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Old June 24, 2018, 11:09 AM   #26
TunnelRat
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I don't pretend to know what I would do in every scenario. My principle reason to carry a firearm is to defend myself and my family, not to be a hero. If in the course of defending the above I have to intervene in a larger situation then that's the challenge I face. If other people want to do differently then that is of course their perogative.

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Old June 24, 2018, 12:17 PM   #27
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I wasn't meaning to hold myself out as a virtuous man, I pointed out that there are many factors. I wouldn't consider intervention in a lot of circumstances and I would consider turning aside as a virtue in many cases. saving your own life still counts as saving a life, right? Deliberately dying to save another is not virtuous, nor is taking an enormous risk.

I said earlier that "hero" is overused. Dragging a kid out of a pool isn't heroic. I'm not any sort of hero and that's not the point. making the decision to intervene instead of letting events take their course is ambiguous. It can be truly foolish. I freely admit that I'm foolish about these things, don't always think too clearly before deciding, make mistakes, trust too far, and my wife tears me apart when I do.

There isn't any reward most of the time, nothing but grief.
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Old June 24, 2018, 06:25 PM   #28
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I don't think anyone needs to apologize or clarify for doing what they think is best. There's nothing wrong with trying to help others. Understand the difficulties in doing that and the difficulties that might come after, but at some point everyone would have to make a choice in the moment.

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Old June 24, 2018, 07:41 PM   #29
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Oh there is a right answer.
This forum is called Tactics and Training, not Personal Opinions on Moral Imperatives and Societal Responsibilities. Let's see if we can keep the discussions inside the lines.
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Old June 24, 2018, 08:53 PM   #30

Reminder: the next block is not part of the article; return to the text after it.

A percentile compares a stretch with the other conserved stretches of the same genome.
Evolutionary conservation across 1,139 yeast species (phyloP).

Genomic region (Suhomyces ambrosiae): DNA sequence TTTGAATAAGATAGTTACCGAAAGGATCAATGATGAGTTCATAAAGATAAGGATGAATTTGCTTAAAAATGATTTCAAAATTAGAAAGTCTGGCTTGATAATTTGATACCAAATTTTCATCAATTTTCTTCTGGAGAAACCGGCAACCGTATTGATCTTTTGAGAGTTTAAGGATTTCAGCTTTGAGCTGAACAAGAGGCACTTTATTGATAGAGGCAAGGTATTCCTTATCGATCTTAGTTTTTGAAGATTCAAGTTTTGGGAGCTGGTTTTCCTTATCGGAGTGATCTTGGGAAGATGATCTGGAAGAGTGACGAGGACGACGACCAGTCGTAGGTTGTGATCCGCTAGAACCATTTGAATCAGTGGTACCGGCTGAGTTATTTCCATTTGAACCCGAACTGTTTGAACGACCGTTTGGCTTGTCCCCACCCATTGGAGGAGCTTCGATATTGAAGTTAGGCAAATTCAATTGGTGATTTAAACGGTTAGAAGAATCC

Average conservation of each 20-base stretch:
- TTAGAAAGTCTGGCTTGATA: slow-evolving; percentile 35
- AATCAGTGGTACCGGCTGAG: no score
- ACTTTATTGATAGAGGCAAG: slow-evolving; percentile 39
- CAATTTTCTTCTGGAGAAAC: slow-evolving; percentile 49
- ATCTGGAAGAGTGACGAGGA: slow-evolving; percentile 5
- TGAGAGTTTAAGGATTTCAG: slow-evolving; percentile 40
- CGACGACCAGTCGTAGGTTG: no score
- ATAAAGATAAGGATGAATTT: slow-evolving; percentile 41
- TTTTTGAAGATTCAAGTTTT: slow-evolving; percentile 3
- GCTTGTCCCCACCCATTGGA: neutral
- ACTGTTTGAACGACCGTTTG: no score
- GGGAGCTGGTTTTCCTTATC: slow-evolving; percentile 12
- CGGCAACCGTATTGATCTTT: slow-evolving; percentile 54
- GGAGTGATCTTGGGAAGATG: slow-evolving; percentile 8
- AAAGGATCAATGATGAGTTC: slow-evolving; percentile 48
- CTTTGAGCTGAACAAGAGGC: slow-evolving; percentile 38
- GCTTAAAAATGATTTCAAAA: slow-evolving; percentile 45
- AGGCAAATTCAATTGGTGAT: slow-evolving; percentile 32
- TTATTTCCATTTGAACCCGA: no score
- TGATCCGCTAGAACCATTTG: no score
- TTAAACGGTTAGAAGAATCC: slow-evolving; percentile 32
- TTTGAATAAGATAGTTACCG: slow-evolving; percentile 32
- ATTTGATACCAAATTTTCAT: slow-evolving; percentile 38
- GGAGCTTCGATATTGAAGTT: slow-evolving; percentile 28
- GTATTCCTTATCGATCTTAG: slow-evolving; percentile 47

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I don't pretend to know what I would do in every scenario. My principle reason to carry a firearm is to defend myself and my family, not to be a hero. If in the course of defending the above I have to intervene in a larger situation then that's the challenge I face. If other people want to do differently then that is of course their prerogative.
It's usually said that a person will not rise to higher performance when presented with stress, instead, people tend to fall to a far lower level of competence. Loading up on adrenaline screws you up.

Decisions are the same way, any sort of decision is going to be simple in a rocker on the front porch. Just walking into a wal mart store is enough to cloud my judgment.
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Old June 24, 2018, 08:56 PM   #31
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Not so in the only uber-liberal part of “gun loving Texas”. A few years ago in anti-2nd amendment Austin Texas, the District Attorney announced a new policy that all defensive gun use would go to the grand jury. And they have and many on to trial with the purpose to legally make lawful gun use financially and emotionally expensive.
Last I checked the legal expenses for a potential defendant in a Grand Jury proceeding = $0.

Until an arrest is made or an indictment comes down there isn't anything for a lawyer to do except hear your story, take your money and tell you to keep quiet. He certainly won't go to the Grand Jury. You can keep quiet without spending a dime.

If the potential defendant is arrested there may be bail expenses but rare is it in defense shootings where the shooter is arrested and forced to make bond.

I do believe that the Texas Law is a tragedy that should be undone but it does not have as much impact as you might think.
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Old June 24, 2018, 09:10 PM   #32
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I know from research studies that in the typical man attacking woman scenario observed by a gun carrier with significant training, about half of them would just observe.
More proof that simple things are never simple.

Is it a pimp & hooker dispute?
Is she likely to turn on you if you intervene?
Is the woman mental or drugged up and need to be restrained?
Is it a con game?

Sometimes direct action will help, sometimes not. It is not always easy to tell when.

In the case under discussion it seemed to appear an obvious car jacking. Obvious enough that two separate people intervened.
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Old June 25, 2018, 12:49 PM   #33
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In most cases of defense of others, I believe strongly that wait and observe is your absolutely strongest responsibility. If you have seen it and prepared to intervene, it wont' take a huge interval to draw, if you haven't already, and move directly into defensive "attack" when the danger is clearly, obviously imminent.